Far South Coast, NSW

In far southern NSW, just half an hour’s drive north of the Victorian border, lies a gem of a town that makes a perfect base for all manner of fishing: from chasing bass in freshwater all the way to full-blown bluewater game fishing beyond the edge of the continental shelf.

The town of Eden, on the far south coast of NSW, lies along the shores of Twofold Bay, a partially enclosed body of saltwater said to be the deepest natural harbour in the Southern Hemisphere. This port has relied on forestry, whaling, wood-chipping and commercial fishing since its establishment in the 1840s. Today, tourism is the region’s most important industry, and many visitors list recreational fishing as a holiday priority. Fortunately, they’re all well catered for, with a wide range of fishing options on offer: from freshwater streams and sheltered estuaries to inshore reefs and the ocean currents of the continental shelf.

Jo with a solid little kingy from the waters off Green Cape, south of Eden.

“In recent years it has been Eden’s abundant yellowtail kingfish stocks that have attracted more serious angling attention than any other species.”

There are plenty of good bass waters close to Eden.
Some great snapper can be caught off Eden.
Morwong aren't a bad second prize when chasing snapper.
Wonboyn estuary, south of Eden, is home to some serious tailor at times.
The red cliffs at the southern entrance of Twofold Bay mark the beginning of some wonderful offshore fishing grounds.
Wonboyn, south of Eden, can produce good numbers of mulloway or jewfish some years.

Not many tourists are aware that Eden was actually a contender for the site of Australia’s national capital back in the early 1900s. However, it was eventually decided that a coastal location was prone to naval bombardment and potential invasion. Instead, a sheep paddock south of Yass was selected as our seat of government and the rest is history!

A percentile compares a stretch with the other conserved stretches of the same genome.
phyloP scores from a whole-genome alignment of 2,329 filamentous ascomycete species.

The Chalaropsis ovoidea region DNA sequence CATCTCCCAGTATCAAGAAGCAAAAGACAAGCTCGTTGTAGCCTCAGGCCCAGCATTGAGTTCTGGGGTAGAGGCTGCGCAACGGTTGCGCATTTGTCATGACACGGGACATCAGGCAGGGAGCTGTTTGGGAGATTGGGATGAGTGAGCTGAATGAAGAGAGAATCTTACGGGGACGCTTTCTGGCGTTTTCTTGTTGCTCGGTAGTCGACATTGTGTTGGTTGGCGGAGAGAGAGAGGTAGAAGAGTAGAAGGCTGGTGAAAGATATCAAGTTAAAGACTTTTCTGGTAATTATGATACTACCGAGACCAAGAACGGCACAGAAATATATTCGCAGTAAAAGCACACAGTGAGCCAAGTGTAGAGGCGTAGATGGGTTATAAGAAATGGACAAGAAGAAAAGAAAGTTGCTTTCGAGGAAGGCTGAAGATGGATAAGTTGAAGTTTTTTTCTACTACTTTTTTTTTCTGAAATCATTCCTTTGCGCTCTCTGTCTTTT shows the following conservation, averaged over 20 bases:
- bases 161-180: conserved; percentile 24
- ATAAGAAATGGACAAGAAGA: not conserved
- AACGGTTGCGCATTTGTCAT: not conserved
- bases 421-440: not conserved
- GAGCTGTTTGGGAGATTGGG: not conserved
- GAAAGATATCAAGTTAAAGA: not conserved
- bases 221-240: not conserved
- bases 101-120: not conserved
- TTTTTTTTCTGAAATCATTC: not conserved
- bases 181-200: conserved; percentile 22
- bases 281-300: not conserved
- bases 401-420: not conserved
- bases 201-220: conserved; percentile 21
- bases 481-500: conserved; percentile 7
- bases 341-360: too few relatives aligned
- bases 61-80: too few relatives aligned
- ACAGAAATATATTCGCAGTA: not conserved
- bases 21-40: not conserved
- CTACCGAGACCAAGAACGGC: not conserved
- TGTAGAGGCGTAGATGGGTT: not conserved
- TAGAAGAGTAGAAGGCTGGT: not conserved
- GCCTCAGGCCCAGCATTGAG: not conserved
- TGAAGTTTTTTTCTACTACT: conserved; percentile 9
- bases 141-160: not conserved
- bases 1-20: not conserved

I’m sure modern day Eden would be very different had our founding fathers chosen it as the nation’s capital! Most of us who visit on a regular basis are quietly glad they didn’t.

Surprisingly, Eden still fails to register on the radars of many keen NSW anglers. By contrast, Victorian fishers long ago twigged to the immense angling potential and diversity of these southern waters.

While not often thought of as a prime freshwater fishing destination, Eden is actually well-placed to serve as a base for exploring the Australian bass streams of the NSW far south coast and Victoria’s East Gippsland.

Starting from the north, one of the region’s premier bass fishing hot spots is Brogo Dam, inland from Bermagui, an hour’s drive from Eden. This pretty reservoir has been well stocked with bass over the years and while most of the fish encountered will be modest specimens, enough 40 cm-plus bruisers turn up to keep things interesting.

In addition to Brogo’s stocked fish, the Sapphire Coast is home to many secretive wild bass waters, including the Bega, Yowaka, Towamba, Wonboyn and Merrica Rivers, as well as several more just across the border in Victoria.

When it comes to estuary fishing, this region is blessed. Beginning with Mogareeka Inlet (the lower Bega River) in the north, near Tathra, and extending all the way to vast Mallacoota Inlet over the border in Victoria, there are at least a dozen small to middling systems that produce superb estuary fishing and summertime prawning within an hour or so of Eden

Two of my favourites are Pambula Lake to the north and Wonboyn to the south. Pambula produces excellent numbers of dusky flathead, yellowfin whiting and bream, while the entrance channel (downstream of the lake) turns on exceptional action for pelagic visitors such as Australian salmon, tailor and silver trevally, especially during the autumn and early winter months.